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?minimalist physics syllabus

Quoting Brian Blais <bblais@BRYANT.EDU>:

Perhaps we should think about it this way: given a set of students who will
most likely not go into science fields, who will work most likely for
corporations, and have 1 semester to learn "Physics", what do you cover?

IMHO that is a most excellent question, the sort of question
that should be asked more often.

I would go even furhter: rather than just polling our fellow
physicists about what to cover in a minimalist physics course,
we should reach out to the corporate worker, managers, and
even homemakers and ask *them* what they think should be

Of course, such responses must be filtered and analyzed. For
one thing, a response that says "students need more XXX" doesn't
tell us what can be dropped to make time for XXX.

As one contribution to the survey, let me take off my physicist
hat and put on my flight-instructor hat.

1) Students come to me
knowing not nearly enough about energy in particular and the
great conservation laws in general. The importance of this
can hardly be overstated. There are common pilot decisions
(life-and-death decisions, no kidding) that make sense when
analyzed in terms of energy but are quite counterintuitive

2) My observations are *not* sufficient to say much about forces.
Students tend to have an easier time with the necessary force
concepts ... but I can't say for sure whether that's because
the force concepts are intrinsically easier to visualize, or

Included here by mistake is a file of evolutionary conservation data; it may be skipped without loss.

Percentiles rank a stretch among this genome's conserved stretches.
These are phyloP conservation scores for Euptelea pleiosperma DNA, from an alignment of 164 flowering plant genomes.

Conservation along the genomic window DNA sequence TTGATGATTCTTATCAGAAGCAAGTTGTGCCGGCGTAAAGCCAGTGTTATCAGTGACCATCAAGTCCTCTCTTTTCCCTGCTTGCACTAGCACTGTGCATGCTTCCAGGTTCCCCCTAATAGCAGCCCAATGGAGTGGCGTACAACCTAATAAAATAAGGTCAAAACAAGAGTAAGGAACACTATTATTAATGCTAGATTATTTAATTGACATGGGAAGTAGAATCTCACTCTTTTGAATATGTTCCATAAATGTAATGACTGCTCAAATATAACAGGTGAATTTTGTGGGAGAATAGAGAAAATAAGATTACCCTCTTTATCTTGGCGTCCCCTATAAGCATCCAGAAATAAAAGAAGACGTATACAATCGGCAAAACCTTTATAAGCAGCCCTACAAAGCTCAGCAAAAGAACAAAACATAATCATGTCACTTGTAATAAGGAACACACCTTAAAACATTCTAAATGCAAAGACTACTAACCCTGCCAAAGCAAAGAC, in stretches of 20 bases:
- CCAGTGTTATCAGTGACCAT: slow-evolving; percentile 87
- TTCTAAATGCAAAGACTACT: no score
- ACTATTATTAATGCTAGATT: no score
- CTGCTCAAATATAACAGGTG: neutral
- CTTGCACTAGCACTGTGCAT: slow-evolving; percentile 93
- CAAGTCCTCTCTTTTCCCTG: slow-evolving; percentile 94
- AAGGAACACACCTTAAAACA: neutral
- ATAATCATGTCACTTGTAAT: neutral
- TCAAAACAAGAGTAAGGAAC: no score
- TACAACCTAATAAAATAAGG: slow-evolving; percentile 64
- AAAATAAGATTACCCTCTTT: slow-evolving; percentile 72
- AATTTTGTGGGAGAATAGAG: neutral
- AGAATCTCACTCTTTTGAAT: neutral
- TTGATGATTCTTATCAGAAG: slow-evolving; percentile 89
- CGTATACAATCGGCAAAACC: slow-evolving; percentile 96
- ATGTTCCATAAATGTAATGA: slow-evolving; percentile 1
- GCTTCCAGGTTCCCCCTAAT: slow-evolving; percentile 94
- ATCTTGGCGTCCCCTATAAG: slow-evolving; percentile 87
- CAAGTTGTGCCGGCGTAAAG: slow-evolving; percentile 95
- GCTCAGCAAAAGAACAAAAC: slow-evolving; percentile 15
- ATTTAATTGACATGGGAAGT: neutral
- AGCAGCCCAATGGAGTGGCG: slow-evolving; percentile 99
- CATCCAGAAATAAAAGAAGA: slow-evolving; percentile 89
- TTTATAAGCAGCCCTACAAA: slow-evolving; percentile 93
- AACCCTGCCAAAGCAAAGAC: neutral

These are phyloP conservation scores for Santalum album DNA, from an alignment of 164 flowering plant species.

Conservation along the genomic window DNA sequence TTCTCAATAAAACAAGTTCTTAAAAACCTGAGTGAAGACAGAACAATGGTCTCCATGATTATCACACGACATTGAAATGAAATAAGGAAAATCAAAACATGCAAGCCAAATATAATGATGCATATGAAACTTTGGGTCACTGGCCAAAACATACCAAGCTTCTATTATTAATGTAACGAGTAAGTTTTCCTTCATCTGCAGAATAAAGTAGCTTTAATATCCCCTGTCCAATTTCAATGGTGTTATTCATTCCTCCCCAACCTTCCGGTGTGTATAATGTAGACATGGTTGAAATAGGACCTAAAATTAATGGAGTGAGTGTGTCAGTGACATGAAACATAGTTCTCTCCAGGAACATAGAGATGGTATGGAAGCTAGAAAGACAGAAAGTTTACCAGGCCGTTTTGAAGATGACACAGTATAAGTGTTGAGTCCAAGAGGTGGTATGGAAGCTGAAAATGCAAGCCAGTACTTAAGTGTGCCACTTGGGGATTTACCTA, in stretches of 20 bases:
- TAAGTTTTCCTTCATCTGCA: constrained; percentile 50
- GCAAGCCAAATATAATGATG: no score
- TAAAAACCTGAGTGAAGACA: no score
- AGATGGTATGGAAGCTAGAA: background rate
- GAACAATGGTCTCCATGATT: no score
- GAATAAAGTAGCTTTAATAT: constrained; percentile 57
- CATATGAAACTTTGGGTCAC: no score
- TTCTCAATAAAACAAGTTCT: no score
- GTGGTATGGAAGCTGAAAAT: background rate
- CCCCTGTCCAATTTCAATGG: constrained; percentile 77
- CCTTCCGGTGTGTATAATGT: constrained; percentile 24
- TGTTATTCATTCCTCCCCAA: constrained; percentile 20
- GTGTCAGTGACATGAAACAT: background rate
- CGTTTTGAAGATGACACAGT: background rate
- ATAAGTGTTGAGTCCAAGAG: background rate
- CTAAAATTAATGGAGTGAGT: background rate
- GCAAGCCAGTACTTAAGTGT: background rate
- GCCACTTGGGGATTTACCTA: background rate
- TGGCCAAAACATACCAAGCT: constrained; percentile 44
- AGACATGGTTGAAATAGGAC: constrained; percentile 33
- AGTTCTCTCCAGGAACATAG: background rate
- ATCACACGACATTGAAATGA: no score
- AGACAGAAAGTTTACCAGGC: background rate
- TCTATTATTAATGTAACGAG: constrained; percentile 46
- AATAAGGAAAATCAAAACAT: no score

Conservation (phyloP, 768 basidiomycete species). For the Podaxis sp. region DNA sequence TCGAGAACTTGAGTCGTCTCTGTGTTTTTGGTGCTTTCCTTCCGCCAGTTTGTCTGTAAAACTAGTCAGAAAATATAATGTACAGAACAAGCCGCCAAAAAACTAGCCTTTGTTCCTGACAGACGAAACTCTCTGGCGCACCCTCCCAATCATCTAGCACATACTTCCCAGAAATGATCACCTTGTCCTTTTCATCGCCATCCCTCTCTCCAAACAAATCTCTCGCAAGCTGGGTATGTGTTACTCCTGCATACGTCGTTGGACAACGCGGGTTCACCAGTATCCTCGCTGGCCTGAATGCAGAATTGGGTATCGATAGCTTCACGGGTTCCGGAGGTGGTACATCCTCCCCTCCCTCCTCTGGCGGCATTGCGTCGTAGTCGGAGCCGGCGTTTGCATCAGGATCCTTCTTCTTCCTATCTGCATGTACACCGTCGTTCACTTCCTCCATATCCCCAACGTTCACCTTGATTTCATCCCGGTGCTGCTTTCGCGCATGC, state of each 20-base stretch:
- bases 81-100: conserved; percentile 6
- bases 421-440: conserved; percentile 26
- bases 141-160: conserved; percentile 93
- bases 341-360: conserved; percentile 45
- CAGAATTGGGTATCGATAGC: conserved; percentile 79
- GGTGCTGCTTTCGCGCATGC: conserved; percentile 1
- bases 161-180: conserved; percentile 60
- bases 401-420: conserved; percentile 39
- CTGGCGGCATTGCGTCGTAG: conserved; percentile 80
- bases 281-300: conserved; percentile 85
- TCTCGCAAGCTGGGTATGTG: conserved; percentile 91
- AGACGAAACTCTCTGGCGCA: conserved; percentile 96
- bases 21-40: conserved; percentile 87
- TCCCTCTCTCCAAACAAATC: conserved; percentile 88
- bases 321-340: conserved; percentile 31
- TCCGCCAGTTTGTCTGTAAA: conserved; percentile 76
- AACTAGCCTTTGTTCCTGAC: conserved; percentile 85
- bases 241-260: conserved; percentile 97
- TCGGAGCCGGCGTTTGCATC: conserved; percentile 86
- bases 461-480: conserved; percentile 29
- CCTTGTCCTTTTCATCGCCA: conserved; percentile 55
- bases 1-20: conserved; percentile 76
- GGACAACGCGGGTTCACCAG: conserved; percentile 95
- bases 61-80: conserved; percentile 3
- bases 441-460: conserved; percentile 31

because the typical student has been through a typical HS or
middle-school course that spent a lot of time on forces.

3) Students come to me having no clue about torque and angular
momentum. Fortunately, the main torque issue (weight and
balance) can be handled during preflight and can be handled
by simple rote procedures, so I don't need to make a big fuss
about this.

Given one semester, it is *impossible* to cover every topic in a physics
textbook, so which do you choose? Given this constraint, I choose energy
over force,

I would start with energy and organize the course around
energy, but I would at least mention force now and then.
In particular "force dot dx" is a contribution to the energy,
and the notion of energy is cheapened if you don't know that.
(A good classroom demo [actually a hallway or playground demo]
is the tug-of-war with block-and-tackle. A small kid pulling
on the fall can overmatch N large kids pulling on the block,
but must pull a very long distance.)

feeling is that the essence of physics can be summarized by a few concepts:

* estimation, and dealing with large and small numbers
* critical thinking, and falsification of explanations
* conservation laws as a tool to describe many diverse phenomena, from the
largest scales to the smallest
* relativity, the role of measurement, and the wave nature of matter as the
"unintuitive" modern science, upon which all technology rests

Given the choice between
-- intro to force, versus
-- relativity and wave mechanics

I've gotta vote for force.

... Kepler's law ...

As another contribution to the survey, let me report what *two*
of my relatives, both homemakers, *independently* had to say:
++ valuable: basic notions of leverage and mechanical advantage
++ valuable: auto mechanics. For instance, suppose you are
going X mph and you are approaching a brick wall that is Y
yards away and Z yards wide; should you try to brake or try
to steer around it? Also the physics of why you should wear
seat belts.
++ valuable: basic notions of wiring and electricity
++ valuable: any experience using measuring instruments and
tools (drilling, soldering, ...)
-- not valuable: memorizing the names of elements in the
periodic table without learning anything about any particular

Also always keep in mind the importance of having some
depth and some width: